A Honeybee's Ability to Learn, Recognize, and Discriminate Odors Depends Upon Odor Sampling Time and Concentration

Geraldine A. Wright, Michelle Carlton, Brian Smith

Research output: Contribution to journalArticle

39 Scopus citations

Abstract

Animals sample sensory stimuli for longer periods when they must perform difficult discrimination tasks, implying that the brain's ability to represent stimuli improves as a function of time. Although it is true in other senses, few studies have examined whether increasing sampling time improves olfactory discrimination. In the experiments reported here, odor sampling time was controlled with the goal of testing whether odor concentration affected a honeybee's ability to learn, recognize, and discriminate odors. Increasing sampling time during conditioning and testing improved a honeybee's ability to learn, recognize, and differentiate low-concentration (0.0002 M) odors. For intermediate-concentration (0.02 M) odors, both acquisition and recognition improved when stimulus duration was longer, but discrimination was unaffected. Having longer to sample a high-concentration (2.0 M) stimulus also improved acquisition, but it did not affect the ability to recognize or differentiate odors. Differences in time to respond to the conditioned and novel odors during the test period depended on the difficulty of the discrimination task. The results suggest that the sensory coding of molecular identity takes longer for low-concentration odors.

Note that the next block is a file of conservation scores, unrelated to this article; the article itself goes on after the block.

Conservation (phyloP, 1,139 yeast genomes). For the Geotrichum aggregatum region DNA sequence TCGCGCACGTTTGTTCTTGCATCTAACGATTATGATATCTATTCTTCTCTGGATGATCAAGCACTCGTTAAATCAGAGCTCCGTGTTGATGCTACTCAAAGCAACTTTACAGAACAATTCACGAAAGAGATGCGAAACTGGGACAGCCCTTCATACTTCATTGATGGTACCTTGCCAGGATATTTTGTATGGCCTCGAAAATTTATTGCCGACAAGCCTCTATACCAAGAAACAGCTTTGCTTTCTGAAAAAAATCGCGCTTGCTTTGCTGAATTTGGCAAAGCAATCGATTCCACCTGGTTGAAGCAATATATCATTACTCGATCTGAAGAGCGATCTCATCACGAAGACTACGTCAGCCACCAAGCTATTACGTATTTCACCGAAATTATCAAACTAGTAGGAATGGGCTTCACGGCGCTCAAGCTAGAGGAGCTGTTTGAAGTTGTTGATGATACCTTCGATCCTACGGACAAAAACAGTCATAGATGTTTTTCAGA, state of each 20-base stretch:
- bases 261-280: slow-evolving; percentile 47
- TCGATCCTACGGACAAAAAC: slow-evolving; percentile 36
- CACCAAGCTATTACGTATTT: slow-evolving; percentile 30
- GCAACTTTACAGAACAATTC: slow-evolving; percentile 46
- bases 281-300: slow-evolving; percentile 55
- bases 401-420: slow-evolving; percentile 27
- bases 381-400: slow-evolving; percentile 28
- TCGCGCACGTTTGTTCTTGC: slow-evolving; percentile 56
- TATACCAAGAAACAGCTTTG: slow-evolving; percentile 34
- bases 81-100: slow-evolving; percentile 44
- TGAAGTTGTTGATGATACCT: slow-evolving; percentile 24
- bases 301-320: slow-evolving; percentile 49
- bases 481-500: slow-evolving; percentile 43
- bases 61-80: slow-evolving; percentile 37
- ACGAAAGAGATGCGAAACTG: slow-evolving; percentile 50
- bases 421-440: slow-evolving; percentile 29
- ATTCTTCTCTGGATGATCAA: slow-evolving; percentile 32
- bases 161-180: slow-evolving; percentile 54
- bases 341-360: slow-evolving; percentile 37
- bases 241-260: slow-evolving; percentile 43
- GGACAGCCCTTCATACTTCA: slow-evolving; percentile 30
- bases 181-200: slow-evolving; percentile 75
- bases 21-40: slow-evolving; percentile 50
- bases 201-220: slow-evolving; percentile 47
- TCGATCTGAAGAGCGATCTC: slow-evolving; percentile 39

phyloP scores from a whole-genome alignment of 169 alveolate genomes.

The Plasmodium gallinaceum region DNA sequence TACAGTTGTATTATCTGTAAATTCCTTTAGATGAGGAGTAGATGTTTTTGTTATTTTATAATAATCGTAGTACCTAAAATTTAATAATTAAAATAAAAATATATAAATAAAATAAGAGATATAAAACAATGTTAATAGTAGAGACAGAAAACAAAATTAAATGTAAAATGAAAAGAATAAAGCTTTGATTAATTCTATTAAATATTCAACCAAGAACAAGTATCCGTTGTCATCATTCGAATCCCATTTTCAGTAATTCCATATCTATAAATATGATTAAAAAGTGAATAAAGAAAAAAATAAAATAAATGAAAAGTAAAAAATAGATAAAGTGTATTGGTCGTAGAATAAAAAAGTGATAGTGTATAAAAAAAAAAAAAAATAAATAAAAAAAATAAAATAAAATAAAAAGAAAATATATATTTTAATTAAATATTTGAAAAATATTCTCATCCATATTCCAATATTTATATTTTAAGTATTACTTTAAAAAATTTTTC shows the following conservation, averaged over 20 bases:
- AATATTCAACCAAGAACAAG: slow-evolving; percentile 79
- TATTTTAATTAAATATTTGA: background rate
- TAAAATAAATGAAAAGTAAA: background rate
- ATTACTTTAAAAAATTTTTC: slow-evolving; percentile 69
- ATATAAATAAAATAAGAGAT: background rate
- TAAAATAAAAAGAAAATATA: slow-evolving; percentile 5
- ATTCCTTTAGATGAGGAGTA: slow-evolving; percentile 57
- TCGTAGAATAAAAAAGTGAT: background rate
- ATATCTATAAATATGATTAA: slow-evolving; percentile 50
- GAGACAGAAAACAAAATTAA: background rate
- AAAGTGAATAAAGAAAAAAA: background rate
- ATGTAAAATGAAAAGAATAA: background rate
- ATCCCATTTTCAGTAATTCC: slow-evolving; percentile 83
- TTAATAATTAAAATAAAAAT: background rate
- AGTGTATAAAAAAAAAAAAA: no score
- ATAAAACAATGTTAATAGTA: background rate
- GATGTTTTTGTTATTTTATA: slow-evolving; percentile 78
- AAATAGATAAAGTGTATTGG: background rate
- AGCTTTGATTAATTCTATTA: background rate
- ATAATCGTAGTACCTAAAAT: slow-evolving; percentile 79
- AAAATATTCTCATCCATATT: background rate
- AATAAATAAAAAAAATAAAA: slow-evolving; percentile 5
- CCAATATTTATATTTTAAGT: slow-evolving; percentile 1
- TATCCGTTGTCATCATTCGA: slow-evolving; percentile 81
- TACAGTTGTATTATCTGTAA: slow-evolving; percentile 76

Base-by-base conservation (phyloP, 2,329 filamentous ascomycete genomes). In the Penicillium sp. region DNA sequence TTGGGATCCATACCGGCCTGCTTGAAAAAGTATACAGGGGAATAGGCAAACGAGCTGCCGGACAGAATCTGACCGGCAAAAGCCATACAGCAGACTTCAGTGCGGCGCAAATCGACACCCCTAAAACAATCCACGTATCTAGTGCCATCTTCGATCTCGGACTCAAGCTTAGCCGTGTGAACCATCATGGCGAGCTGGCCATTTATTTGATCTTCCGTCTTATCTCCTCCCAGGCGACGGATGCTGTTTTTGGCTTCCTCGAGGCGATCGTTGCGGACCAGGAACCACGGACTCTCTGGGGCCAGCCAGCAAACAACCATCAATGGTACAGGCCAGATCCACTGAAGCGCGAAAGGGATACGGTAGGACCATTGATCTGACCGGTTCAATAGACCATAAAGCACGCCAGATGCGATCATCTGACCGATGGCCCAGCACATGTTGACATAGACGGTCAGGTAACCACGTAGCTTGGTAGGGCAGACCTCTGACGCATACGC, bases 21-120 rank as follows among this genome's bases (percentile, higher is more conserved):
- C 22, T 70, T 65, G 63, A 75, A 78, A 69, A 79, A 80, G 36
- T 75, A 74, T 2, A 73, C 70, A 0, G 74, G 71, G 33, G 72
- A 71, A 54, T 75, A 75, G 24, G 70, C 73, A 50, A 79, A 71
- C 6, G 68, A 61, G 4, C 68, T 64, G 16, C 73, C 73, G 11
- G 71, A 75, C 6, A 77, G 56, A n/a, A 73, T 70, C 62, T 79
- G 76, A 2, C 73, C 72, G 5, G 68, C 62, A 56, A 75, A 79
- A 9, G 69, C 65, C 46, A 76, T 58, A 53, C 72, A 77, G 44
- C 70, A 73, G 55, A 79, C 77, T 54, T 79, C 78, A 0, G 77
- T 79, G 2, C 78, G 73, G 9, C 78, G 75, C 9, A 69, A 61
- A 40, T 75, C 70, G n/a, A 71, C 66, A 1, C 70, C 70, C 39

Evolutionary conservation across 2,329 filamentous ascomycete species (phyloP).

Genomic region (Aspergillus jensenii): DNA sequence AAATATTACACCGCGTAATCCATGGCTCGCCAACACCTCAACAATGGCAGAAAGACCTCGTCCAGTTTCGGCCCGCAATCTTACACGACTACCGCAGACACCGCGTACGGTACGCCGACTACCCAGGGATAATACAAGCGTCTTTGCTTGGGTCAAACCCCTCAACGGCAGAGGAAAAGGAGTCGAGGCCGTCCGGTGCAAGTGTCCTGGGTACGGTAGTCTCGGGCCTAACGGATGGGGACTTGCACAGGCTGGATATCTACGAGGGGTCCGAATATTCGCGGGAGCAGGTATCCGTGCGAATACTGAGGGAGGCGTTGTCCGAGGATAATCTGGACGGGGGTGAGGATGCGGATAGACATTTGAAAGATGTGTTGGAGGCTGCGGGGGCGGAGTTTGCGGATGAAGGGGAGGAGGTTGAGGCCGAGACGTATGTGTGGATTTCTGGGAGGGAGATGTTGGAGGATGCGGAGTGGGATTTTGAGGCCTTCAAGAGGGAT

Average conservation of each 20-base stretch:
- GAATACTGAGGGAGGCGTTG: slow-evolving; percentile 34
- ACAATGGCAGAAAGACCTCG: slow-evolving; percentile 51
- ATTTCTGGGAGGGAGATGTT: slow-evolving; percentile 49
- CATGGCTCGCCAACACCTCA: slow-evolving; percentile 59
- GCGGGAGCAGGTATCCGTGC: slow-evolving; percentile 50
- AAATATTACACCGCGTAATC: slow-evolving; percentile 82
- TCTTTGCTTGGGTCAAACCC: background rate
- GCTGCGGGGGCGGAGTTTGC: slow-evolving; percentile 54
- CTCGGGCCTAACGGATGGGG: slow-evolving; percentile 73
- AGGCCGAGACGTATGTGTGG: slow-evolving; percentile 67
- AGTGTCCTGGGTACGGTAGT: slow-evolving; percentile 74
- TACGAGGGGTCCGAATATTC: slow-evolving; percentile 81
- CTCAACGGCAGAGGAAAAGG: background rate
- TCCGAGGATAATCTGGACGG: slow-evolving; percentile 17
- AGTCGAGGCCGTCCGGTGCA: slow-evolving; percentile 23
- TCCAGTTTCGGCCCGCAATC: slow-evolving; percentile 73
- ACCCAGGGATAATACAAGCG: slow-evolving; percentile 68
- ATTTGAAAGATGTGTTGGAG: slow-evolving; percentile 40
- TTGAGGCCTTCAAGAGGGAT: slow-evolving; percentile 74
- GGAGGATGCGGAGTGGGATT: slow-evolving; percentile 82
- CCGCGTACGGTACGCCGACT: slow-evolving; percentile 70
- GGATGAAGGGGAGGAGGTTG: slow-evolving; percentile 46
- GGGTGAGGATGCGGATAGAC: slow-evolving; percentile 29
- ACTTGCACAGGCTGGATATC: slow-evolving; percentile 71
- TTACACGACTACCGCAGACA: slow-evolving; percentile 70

Original languageEnglish (US)
Pages (from-to)36-43
Number of pages8
JournalBehavioral Neuroscience
Volume123
Issue number1
DOIs
StatePublished - Feb 1 2009

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Keywords

  • antennal lobe
  • honeybee
  • olfaction
  • speed-accuracy trade-off
  • temporal coding

ASJC Scopus subject areas

  • Behavioral Neuroscience

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